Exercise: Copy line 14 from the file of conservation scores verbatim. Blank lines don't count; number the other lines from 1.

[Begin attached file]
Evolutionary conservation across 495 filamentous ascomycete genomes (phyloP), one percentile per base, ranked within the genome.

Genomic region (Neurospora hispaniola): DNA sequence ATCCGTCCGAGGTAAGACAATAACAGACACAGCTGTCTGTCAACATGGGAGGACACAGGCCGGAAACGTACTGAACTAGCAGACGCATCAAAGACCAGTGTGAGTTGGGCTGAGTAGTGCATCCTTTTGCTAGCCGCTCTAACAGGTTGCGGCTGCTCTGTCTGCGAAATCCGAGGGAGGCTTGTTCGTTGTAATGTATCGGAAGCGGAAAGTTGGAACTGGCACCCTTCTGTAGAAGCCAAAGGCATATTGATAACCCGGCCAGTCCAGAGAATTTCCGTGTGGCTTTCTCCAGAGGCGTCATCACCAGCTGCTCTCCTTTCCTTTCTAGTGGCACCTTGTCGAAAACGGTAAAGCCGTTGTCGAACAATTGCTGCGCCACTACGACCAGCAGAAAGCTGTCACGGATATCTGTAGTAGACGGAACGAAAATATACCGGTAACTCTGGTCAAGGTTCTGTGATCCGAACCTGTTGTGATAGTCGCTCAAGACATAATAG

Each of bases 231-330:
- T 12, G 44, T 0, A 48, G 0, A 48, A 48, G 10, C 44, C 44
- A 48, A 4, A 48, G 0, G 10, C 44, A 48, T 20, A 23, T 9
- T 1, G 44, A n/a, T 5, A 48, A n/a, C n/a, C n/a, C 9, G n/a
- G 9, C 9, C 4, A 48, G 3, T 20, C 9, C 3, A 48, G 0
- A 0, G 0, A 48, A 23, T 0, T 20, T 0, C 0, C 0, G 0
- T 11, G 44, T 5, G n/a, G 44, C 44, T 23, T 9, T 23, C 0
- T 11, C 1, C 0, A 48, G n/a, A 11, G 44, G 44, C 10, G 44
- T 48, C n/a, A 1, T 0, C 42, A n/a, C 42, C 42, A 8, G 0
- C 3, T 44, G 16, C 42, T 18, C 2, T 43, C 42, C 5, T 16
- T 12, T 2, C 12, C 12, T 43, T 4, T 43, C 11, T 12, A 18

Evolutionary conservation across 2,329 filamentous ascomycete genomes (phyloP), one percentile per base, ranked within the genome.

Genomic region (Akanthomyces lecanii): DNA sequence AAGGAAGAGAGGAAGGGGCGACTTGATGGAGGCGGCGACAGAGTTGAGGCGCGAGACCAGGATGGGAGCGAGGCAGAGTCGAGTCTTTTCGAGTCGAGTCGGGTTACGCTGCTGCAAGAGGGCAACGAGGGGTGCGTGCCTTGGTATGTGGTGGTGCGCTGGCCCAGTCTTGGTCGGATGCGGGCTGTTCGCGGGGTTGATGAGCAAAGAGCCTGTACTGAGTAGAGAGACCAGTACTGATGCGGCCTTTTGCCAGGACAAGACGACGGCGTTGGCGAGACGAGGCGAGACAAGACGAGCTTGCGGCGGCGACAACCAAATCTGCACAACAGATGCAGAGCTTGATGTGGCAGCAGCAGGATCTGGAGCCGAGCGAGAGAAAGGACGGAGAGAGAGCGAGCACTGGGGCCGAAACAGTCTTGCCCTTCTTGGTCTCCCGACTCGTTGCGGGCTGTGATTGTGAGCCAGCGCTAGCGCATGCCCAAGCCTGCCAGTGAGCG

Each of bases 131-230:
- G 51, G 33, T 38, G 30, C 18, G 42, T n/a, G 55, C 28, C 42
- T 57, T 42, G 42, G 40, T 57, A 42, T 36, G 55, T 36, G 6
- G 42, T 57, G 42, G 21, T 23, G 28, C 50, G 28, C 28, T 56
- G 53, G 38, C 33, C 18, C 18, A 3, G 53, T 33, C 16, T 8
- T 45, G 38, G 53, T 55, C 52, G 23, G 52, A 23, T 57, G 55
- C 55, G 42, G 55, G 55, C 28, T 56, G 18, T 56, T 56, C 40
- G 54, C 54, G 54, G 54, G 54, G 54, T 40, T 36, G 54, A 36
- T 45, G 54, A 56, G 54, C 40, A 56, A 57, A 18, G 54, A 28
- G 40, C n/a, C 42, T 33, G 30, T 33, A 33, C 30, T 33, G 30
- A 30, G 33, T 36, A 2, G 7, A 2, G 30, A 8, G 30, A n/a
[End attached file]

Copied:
Evolutionary conservation across 2,329 filamentous ascomycete genomes (phyloP), one percentile per base, ranked within the genome.